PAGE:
Industry and the I&M canal
prowess began with the I&M Canal. The canal’s proximity to a rich bounty
of natural resources, including coal, limestone, and sand, led to the
development of new industries. Today industry is still critical to the
local economy. Petrochemical plants in Lemont and Joliet continue the
tradition of heavy industry, and there are also steel mills and numerous
sand and gravel operations in the corridor.
In the nineteenth
century the canal provided waterpower to a number of industries,
particularly in Lockport. The water level dropped 40 feet at this point,
requiring five locks. Hiram Norton became one of Will County's richest
men when he acquired the leases for the Hydraulic basin in Lockport.
This powered a variety of milling operations. The Norton family's
fortunes were tied to the canal, and they became bankrupt in 1896, as a
result of declining use of the canal.
A thriving coal
industry developed around La Salle and Morris in the mid 1850s, but it
largely died out by WWI1 as more abundant and cheaper sites were
developed further south. The St. Peter sandstone found between Ottawa
and Utica provided almost pure silica sand and was used in a variety of
industries, including glassmaking. There were many breweries in Joliet
and Morris including the Gebhard Brewery, founded in 1866. Marseilles
had a large paper and cardboard industry, later taken over by Nabisco.
The Westclox factory in Peru became one of the world's largest
manufacturers of alarm clocks.
In digging the canal,
large quantities of a magnesium-rich limestone called dolomite were
exposed. Within a few years a new industry was born, and dozens of
quarries opened in Lemont, Lockport and Joliet, creating thousands of
new jobs. This heavy, durable stone was easily and cheaply transported
on the canal, and was used in many buildings throughout the corridor,
including the Joliet Penitentiary and the Chicago Water Tower. By about
1900 the local building-stone industry was largely eclipsed when
superior Indiana stone came to be favored. Today the regional stone
industry produces crushed stone, used in the construction industry and
for erosion control along lakes. Quarries still operate in the corridor
at McCook, Romeoville, Joliet, and Lemont.
In August 1998 the
Joliet Iron Works Historic Site [INSERT PHOTO] opened, telling the story
of one of America's most innovative manufacturing plants. Located along
a stretch of the I&M Canal, this cultural park is devoted to the history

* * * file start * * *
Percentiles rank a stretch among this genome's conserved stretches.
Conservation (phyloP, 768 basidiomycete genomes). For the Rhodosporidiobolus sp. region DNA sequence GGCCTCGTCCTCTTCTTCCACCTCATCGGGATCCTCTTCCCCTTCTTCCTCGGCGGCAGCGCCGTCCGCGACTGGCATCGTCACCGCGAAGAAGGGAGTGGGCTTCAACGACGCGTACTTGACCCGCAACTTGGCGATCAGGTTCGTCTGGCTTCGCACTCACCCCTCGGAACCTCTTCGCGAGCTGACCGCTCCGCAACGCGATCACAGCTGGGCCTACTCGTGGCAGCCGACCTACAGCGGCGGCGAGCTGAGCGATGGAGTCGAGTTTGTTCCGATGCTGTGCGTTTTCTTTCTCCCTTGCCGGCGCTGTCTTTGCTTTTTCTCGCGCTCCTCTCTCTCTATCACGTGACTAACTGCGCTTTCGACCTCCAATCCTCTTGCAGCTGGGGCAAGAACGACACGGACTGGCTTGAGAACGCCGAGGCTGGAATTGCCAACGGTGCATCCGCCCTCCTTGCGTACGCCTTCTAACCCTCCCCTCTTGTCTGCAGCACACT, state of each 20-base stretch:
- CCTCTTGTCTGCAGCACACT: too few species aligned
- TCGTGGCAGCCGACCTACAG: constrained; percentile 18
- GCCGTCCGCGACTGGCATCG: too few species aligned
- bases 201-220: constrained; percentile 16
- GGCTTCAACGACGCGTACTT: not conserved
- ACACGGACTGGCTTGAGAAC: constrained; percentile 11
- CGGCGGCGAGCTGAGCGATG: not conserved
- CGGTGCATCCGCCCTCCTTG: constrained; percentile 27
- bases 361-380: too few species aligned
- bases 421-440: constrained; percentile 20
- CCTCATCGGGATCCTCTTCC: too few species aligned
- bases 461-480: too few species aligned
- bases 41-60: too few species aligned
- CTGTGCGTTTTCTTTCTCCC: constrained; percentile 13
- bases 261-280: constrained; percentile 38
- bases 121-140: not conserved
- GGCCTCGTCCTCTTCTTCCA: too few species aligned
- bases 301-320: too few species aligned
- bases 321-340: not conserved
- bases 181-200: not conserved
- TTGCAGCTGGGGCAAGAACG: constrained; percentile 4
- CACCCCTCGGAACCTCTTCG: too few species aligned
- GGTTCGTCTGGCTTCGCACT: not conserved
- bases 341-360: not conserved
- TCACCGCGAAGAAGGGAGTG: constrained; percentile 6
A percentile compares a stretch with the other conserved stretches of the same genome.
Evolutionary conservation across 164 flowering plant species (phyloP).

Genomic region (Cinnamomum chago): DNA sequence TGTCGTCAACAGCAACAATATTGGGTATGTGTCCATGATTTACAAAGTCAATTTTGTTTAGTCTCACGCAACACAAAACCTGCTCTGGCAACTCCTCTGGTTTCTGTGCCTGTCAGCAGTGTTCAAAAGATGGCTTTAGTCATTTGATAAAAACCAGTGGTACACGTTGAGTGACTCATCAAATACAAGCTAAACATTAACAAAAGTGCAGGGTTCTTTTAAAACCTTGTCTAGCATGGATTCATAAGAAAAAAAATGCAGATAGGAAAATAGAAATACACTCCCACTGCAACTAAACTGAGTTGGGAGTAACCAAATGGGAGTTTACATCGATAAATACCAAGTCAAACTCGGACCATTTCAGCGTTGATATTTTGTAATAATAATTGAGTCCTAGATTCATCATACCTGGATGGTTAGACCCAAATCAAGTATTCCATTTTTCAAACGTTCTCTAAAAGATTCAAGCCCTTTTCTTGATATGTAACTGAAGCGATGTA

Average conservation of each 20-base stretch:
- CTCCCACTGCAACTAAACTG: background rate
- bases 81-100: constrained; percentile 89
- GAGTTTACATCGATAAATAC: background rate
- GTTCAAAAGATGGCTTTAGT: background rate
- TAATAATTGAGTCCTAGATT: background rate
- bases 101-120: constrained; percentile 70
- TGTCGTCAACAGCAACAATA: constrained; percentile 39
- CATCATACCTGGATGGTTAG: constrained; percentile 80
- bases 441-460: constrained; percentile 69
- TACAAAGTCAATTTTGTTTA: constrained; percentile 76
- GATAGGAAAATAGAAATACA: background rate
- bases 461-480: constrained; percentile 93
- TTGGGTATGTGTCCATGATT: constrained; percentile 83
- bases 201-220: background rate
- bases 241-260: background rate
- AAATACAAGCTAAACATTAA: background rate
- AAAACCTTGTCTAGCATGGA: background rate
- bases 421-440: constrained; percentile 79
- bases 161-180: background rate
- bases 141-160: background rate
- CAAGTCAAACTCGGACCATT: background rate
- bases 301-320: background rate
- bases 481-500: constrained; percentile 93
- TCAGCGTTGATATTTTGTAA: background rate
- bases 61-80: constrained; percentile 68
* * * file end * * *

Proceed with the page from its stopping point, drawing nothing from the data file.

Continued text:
of the iron and steel industries. Originally opened in 1869, the Joliet
plant soon added Bessemer converters to convert iron into steel. As a
major producer of steel rails and barbed wire, the Joliet Iron Works
dominated Joliet's economy for many years.
Many industrial barons
played larger roles in their communities than just providing jobs. Two
German immigrants with backgrounds in engineering, Frederick W.
Matthiessen and Edward C. Hegeler, opened a zinc-smelting and refining
works in La Salle in 1858. Matthiessen donated the land for the state
park that bears his name. Hegeler bankrolled the Open Court Publishing
Company, and another industrialist, Louis Gebhard donated the land for
Gebhard Woods State Park.
nineteenth-century Chicago became famous for its slaughterhouses and
meat- packing industry. A number of former canal workers labored in
meat- packing plants, many located near the I&M Canal along the South
Branch of the Chicago River. Working conditions in these plants were
horrendous, and Upton Sinclair's novel The Jungle (1906) exposed
the unethical practices and unsanitary conditions of the meatpacking
industry. This remarkable book led to tough federal regulation of the
The twentieth century
brought new innovations in industry along the canal. World War II
transformed the town of Seneca from a sleepy agricultural hamlet into a
vital cog in the war effort. Due in part to its proximity to the
Illinois River and several rail lines, Seneca was chosen to manufacture
thousands of landing ship transports. These amphibious vehicles were
used in many campaigns, including the invasion of Europe (D-Day) in
1944. At the start of the war the town's population was barely a
thousand, but by 1944 the plant employed over 10,000 workers. After the
war the town resumed its smaller size and more leisurely pace.